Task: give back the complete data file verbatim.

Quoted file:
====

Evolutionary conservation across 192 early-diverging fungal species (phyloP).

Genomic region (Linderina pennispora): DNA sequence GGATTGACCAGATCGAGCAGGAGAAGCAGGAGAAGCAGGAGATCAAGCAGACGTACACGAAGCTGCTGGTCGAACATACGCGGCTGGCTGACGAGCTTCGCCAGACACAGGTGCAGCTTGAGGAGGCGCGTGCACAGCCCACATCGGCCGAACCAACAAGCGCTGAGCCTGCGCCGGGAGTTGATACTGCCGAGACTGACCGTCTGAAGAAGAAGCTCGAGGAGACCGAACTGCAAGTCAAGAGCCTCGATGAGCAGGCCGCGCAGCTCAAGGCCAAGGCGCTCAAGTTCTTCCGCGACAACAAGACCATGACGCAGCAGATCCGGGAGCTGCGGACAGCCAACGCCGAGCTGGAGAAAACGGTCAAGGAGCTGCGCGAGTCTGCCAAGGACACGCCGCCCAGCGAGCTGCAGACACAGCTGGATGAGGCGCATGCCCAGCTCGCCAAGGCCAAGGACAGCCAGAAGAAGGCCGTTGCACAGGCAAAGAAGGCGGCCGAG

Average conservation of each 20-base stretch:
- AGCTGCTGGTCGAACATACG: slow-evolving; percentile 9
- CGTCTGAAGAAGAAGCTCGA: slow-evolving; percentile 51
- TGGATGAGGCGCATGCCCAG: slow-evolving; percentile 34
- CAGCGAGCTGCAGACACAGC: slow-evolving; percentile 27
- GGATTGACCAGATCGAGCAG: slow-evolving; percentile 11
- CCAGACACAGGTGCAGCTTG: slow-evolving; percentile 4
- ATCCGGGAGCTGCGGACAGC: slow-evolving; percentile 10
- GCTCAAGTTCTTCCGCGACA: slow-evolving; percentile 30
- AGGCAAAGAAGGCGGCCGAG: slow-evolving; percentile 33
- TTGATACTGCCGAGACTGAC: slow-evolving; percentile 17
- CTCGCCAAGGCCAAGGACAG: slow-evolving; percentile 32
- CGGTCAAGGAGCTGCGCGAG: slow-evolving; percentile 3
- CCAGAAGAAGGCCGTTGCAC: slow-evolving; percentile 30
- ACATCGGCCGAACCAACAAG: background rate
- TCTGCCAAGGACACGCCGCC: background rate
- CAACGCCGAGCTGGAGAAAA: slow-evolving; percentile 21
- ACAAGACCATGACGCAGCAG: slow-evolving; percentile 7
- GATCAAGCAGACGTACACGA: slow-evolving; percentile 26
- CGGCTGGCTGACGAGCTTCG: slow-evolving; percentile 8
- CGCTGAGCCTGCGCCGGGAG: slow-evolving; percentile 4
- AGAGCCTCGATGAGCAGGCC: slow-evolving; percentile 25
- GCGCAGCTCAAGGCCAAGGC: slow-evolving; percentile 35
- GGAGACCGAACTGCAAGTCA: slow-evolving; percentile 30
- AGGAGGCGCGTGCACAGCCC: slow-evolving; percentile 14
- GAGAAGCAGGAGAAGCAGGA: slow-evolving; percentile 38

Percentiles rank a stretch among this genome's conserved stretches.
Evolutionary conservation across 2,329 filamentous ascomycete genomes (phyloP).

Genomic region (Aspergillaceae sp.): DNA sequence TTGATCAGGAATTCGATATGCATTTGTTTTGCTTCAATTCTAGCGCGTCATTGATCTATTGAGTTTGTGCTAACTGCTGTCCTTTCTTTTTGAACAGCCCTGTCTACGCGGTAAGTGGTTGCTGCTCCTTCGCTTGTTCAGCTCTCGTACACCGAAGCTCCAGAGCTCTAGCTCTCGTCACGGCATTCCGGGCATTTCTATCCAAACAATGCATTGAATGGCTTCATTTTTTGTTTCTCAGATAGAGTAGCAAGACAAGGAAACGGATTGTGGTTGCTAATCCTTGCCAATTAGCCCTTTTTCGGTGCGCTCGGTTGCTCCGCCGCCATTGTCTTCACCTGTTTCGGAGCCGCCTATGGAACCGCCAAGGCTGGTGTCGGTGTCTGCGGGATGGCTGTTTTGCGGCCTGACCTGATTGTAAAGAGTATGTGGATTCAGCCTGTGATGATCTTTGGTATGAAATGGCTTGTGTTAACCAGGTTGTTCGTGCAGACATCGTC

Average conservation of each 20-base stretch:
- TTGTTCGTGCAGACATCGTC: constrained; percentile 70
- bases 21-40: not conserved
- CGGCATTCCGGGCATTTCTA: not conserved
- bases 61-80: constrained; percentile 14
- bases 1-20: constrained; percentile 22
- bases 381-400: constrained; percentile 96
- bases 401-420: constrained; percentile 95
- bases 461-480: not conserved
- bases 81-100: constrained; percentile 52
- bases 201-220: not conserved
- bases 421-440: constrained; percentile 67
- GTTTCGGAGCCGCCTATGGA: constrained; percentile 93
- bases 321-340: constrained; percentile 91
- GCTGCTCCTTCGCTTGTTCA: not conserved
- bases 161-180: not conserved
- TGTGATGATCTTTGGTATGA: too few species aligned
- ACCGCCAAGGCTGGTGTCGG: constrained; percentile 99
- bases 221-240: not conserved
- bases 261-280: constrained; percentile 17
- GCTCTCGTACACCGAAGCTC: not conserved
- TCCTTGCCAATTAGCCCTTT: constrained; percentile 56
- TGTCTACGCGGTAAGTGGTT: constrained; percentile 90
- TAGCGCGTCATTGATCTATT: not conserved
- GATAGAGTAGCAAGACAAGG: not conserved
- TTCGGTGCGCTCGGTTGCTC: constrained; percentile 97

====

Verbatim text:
Evolutionary conservation across 192 early-diverging fungal species (phyloP).

Genomic region (Linderina pennispora): DNA sequence GGATTGACCAGATCGAGCAGGAGAAGCAGGAGAAGCAGGAGATCAAGCAGACGTACACGAAGCTGCTGGTCGAACATACGCGGCTGGCTGACGAGCTTCGCCAGACACAGGTGCAGCTTGAGGAGGCGCGTGCACAGCCCACATCGGCCGAACCAACAAGCGCTGAGCCTGCGCCGGGAGTTGATACTGCCGAGACTGACCGTCTGAAGAAGAAGCTCGAGGAGACCGAACTGCAAGTCAAGAGCCTCGATGAGCAGGCCGCGCAGCTCAAGGCCAAGGCGCTCAAGTTCTTCCGCGACAACAAGACCATGACGCAGCAGATCCGGGAGCTGCGGACAGCCAACGCCGAGCTGGAGAAAACGGTCAAGGAGCTGCGCGAGTCTGCCAAGGACACGCCGCCCAGCGAGCTGCAGACACAGCTGGATGAGGCGCATGCCCAGCTCGCCAAGGCCAAGGACAGCCAGAAGAAGGCCGTTGCACAGGCAAAGAAGGCGGCCGAG

Average conservation of each 20-base stretch:
- AGCTGCTGGTCGAACATACG: slow-evolving; percentile 9
- CGTCTGAAGAAGAAGCTCGA: slow-evolving; percentile 51
- TGGATGAGGCGCATGCCCAG: slow-evolving; percentile 34
- CAGCGAGCTGCAGACACAGC: slow-evolving; percentile 27
- GGATTGACCAGATCGAGCAG: slow-evolving; percentile 11
- CCAGACACAGGTGCAGCTTG: slow-evolving; percentile 4
- ATCCGGGAGCTGCGGACAGC: slow-evolving; percentile 10
- GCTCAAGTTCTTCCGCGACA: slow-evolving; percentile 30
- AGGCAAAGAAGGCGGCCGAG: slow-evolving; percentile 33
- TTGATACTGCCGAGACTGAC: slow-evolving; percentile 17
- CTCGCCAAGGCCAAGGACAG: slow-evolving; percentile 32
- CGGTCAAGGAGCTGCGCGAG: slow-evolving; percentile 3
- CCAGAAGAAGGCCGTTGCAC: slow-evolving; percentile 30
- ACATCGGCCGAACCAACAAG: background rate
- TCTGCCAAGGACACGCCGCC: background rate
- CAACGCCGAGCTGGAGAAAA: slow-evolving; percentile 21
- ACAAGACCATGACGCAGCAG: slow-evolving; percentile 7
- GATCAAGCAGACGTACACGA: slow-evolving; percentile 26
- CGGCTGGCTGACGAGCTTCG: slow-evolving; percentile 8
- CGCTGAGCCTGCGCCGGGAG: slow-evolving; percentile 4
- AGAGCCTCGATGAGCAGGCC: slow-evolving; percentile 25
- GCGCAGCTCAAGGCCAAGGC: slow-evolving; percentile 35
- GGAGACCGAACTGCAAGTCA: slow-evolving; percentile 30
- AGGAGGCGCGTGCACAGCCC: slow-evolving; percentile 14
- GAGAAGCAGGAGAAGCAGGA: slow-evolving; percentile 38

Percentiles rank a stretch among this genome's conserved stretches.
Evolutionary conservation across 2,329 filamentous ascomycete genomes (phyloP).

Genomic region (Aspergillaceae sp.): DNA sequence TTGATCAGGAATTCGATATGCATTTGTTTTGCTTCAATTCTAGCGCGTCATTGATCTATTGAGTTTGTGCTAACTGCTGTCCTTTCTTTTTGAACAGCCCTGTCTACGCGGTAAGTGGTTGCTGCTCCTTCGCTTGTTCAGCTCTCGTACACCGAAGCTCCAGAGCTCTAGCTCTCGTCACGGCATTCCGGGCATTTCTATCCAAACAATGCATTGAATGGCTTCATTTTTTGTTTCTCAGATAGAGTAGCAAGACAAGGAAACGGATTGTGGTTGCTAATCCTTGCCAATTAGCCCTTTTTCGGTGCGCTCGGTTGCTCCGCCGCCATTGTCTTCACCTGTTTCGGAGCCGCCTATGGAACCGCCAAGGCTGGTGTCGGTGTCTGCGGGATGGCTGTTTTGCGGCCTGACCTGATTGTAAAGAGTATGTGGATTCAGCCTGTGATGATCTTTGGTATGAAATGGCTTGTGTTAACCAGGTTGTTCGTGCAGACATCGTC

Average conservation of each 20-base stretch:
- TTGTTCGTGCAGACATCGTC: constrained; percentile 70
- bases 21-40: not conserved
- CGGCATTCCGGGCATTTCTA: not conserved
- bases 61-80: constrained; percentile 14
- bases 1-20: constrained; percentile 22
- bases 381-400: constrained; percentile 96
- bases 401-420: constrained; percentile 95
- bases 461-480: not conserved
- bases 81-100: constrained; percentile 52
- bases 201-220: not conserved
- bases 421-440: constrained; percentile 67
- GTTTCGGAGCCGCCTATGGA: constrained; percentile 93
- bases 321-340: constrained; percentile 91
- GCTGCTCCTTCGCTTGTTCA: not conserved
- bases 161-180: not conserved
- TGTGATGATCTTTGGTATGA: too few species aligned
- ACCGCCAAGGCTGGTGTCGG: constrained; percentile 99
- bases 221-240: not conserved
- bases 261-280: constrained; percentile 17
- GCTCTCGTACACCGAAGCTC: not conserved
- TCCTTGCCAATTAGCCCTTT: constrained; percentile 56
- TGTCTACGCGGTAAGTGGTT: constrained; percentile 90
- TAGCGCGTCATTGATCTATT: not conserved
- GATAGAGTAGCAAGACAAGG: not conserved
- TTCGGTGCGCTCGGTTGCTC: constrained; percentile 97